Singapore will ban retail investors from using credit cards to trade cryptocurrencies
Singapore may soon require retail investors to be tested and not use credit card payments and other forms of lending to trade cryptocurrencies, the central bank on Wednesday proposed a series of strict measures as the island nation hopes to make citizens aware of the risks surrounding volatile assets.
In a set of consultation papers, the Monetary Authority of Singapore said it was concerned that many retail customers may have “lack of adequate understanding of the risks of trading digital payment tokens,” which could lead them to “take higher risks than they would otherwise be willing or able to.” bear. "
The central bank also proposed that crypto firms licensed under the country’s Payment Services Act should not be allowed to lend to retail investors, a move that could overturn the business of many.
Although “the latter option is more stringent than the regulatory treatment of retail client securities under SFA38,” the central bank admits, “MAS believes that the increased risk of consumer harm in this unregulated area may require a more stringent approach to retail clients. strict measures."
Some popular cryptocurrency exchanges already require their clients to regularly screen questionnaires before they are allowed to trade cryptocurrencies and participate in derivatives trading. The central bank acknowledges [PDF] that many industry players support some form of assessment of retail customers’ risk knowledge, but says they should also disclose when they have a financial interest in tokens offered to customers.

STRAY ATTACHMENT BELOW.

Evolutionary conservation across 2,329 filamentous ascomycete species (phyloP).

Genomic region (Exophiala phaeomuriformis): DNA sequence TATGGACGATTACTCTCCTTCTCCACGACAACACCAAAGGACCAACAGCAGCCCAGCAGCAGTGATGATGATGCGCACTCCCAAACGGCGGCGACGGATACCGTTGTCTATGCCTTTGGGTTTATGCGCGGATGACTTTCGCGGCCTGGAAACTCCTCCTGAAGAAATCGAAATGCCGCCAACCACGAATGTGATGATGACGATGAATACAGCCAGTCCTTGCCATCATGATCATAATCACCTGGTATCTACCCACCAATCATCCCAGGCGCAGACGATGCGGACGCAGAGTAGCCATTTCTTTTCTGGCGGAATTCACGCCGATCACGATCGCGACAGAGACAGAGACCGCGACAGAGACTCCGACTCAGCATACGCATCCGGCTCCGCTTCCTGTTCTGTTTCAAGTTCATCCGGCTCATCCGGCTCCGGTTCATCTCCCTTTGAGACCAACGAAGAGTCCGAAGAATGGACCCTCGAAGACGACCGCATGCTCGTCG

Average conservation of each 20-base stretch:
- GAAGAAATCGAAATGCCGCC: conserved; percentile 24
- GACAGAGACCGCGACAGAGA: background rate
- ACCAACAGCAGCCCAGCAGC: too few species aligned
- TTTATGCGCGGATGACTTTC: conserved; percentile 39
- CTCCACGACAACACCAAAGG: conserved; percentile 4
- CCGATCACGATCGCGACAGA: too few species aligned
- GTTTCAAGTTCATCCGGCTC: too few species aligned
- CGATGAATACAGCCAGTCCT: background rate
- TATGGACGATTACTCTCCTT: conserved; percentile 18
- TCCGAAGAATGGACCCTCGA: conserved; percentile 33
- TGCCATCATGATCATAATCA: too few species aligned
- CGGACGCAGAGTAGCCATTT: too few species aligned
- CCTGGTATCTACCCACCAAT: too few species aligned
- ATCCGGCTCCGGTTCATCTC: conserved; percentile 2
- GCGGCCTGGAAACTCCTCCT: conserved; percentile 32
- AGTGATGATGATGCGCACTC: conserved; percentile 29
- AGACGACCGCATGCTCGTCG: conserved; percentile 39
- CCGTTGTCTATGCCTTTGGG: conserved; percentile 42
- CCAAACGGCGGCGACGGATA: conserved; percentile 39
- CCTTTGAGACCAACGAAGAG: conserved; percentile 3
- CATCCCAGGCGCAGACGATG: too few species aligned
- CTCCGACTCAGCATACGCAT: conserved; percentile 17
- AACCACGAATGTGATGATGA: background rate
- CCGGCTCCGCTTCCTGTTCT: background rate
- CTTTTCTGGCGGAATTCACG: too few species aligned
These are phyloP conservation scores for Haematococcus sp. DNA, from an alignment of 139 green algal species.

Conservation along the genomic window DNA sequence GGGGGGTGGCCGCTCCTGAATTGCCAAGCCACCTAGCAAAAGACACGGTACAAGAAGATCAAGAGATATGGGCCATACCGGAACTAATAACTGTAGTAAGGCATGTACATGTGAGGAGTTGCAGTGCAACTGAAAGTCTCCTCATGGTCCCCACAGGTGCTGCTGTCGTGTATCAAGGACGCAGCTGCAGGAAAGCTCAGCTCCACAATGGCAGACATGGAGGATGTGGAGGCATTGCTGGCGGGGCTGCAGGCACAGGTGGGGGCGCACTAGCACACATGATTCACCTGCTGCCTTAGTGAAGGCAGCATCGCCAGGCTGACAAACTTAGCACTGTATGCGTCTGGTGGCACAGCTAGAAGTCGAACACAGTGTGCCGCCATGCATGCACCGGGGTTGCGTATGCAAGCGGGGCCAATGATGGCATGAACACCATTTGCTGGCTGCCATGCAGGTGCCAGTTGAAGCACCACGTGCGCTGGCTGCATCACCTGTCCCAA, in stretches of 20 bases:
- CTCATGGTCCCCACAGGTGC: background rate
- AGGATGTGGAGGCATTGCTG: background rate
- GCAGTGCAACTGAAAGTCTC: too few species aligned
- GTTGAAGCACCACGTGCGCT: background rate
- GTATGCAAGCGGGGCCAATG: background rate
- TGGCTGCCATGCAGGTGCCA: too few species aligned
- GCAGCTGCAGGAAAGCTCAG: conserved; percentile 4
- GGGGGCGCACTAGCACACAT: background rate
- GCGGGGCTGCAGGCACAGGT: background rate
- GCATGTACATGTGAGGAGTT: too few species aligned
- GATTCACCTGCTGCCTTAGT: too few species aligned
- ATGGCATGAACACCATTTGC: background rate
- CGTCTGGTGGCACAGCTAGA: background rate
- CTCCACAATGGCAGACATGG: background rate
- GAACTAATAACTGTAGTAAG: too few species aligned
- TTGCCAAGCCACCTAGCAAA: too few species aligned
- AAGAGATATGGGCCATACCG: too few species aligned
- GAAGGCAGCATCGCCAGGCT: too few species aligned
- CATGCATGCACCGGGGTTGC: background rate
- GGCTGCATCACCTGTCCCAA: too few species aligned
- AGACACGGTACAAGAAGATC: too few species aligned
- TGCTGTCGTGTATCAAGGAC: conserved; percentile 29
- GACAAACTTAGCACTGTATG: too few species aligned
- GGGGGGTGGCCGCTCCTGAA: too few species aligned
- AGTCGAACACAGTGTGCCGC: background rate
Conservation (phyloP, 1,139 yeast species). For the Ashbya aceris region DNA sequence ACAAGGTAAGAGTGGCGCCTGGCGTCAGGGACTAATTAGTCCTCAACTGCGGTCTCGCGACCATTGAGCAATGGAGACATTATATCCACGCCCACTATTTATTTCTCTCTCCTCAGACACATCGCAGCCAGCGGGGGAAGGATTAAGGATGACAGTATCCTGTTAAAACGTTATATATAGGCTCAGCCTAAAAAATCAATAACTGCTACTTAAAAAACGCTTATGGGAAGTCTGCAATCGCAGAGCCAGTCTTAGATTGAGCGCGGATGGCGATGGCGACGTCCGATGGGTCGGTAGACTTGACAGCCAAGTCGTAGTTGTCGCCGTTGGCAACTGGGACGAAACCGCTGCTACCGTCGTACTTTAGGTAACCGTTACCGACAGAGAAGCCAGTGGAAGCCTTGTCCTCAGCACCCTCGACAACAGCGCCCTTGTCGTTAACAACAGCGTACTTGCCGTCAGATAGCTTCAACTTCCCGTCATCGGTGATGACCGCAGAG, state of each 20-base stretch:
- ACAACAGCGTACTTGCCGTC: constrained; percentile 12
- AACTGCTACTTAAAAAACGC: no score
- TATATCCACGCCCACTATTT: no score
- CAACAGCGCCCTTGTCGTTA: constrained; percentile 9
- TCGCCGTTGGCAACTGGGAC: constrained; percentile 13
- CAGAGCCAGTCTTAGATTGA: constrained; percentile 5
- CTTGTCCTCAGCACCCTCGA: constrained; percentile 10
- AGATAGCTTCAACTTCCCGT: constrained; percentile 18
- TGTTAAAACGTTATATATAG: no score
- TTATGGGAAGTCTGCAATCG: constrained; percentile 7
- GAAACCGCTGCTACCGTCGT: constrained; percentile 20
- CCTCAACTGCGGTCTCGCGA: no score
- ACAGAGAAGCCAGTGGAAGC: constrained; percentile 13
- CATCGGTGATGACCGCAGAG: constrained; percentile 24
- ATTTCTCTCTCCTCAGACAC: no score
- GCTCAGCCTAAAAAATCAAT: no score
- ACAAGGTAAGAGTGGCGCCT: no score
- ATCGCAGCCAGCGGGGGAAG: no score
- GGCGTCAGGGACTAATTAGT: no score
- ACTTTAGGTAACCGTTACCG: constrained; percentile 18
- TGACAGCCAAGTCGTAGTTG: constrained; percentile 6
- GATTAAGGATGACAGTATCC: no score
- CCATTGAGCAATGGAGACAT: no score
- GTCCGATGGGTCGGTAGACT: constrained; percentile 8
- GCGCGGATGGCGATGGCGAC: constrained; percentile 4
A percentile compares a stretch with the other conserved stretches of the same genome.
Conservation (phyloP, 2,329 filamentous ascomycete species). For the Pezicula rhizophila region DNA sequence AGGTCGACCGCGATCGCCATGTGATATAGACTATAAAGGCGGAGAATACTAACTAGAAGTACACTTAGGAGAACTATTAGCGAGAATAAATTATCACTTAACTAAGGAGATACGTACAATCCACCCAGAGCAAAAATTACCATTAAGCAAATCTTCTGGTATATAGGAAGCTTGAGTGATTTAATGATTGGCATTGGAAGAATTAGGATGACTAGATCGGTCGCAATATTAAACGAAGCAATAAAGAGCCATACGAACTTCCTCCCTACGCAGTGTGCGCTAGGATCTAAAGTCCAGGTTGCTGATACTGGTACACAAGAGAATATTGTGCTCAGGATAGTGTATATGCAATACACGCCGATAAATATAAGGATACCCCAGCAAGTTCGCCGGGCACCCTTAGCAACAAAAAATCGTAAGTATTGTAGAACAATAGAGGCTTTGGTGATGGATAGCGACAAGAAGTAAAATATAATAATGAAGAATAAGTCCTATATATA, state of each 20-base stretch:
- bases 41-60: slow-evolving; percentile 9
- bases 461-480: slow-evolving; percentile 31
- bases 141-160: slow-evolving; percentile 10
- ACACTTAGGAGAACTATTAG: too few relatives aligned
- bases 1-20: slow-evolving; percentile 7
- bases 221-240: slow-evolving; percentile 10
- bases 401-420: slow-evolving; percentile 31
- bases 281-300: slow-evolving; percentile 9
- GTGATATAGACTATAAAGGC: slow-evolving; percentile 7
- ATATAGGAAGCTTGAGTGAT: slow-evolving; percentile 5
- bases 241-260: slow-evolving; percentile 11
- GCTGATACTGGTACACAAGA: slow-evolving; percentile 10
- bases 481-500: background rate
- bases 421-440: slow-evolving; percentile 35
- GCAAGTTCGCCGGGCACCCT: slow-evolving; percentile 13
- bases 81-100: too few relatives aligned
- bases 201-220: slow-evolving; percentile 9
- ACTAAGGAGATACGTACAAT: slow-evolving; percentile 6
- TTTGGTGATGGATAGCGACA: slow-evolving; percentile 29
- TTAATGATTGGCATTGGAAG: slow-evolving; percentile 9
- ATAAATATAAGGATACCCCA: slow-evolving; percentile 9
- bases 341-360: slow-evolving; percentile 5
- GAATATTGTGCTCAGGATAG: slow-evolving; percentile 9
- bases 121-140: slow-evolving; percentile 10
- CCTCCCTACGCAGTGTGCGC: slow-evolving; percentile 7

The new guidelines, which are available for public consultation until Dec. 21, also recommend that crypto service providers should not use incentives such as free tokens or other gifts to retail customers. It also proposed banning celebrity endorsements.
The central bank also recommends that stablecoin issuers make full disclosure of their tokens and hold reserve assets in the form of cash, cash equivalents or debt securities "at least equal to 100% of the face value of outstanding tokens in circulation" times. "
Debt securities should be issued by the central bank of the pegged currency or by governments and international organizations with a credit rating of at least AA-, the proposal said.
“SCS [single currency-pegged stablecoins] issuers must obtain monthly independent attestation, such as an external audit firm, that the reserve assets meet the above requirements. This attestation includes the percentage value of the reserve assets over the face value of the issued SCS in circulation , must be published on the issuer’s website and submitted to MAS by the end of the next month (the month to be certified),” the proposal said [PDF], adding that the issuer must also appoint an external auditor of its reserve assets Conduct annual audits and submit reports to MAS.
The proposal marks a major shift in Singapore’s stance on cryptocurrencies. The Singaporean authorities were once the global crypto center of choice for their policies, but their view on digital assets has changed after the collapse of a string of firms including Terraform Labs' stablecoin UST and native token LUNA and hedge fund Three Arrows Capital tough.
“The collapse of some cryptocurrency exchange platforms, some of which engaged in staking or lending activities, resulted in significant harm to consumers,” the central bank said.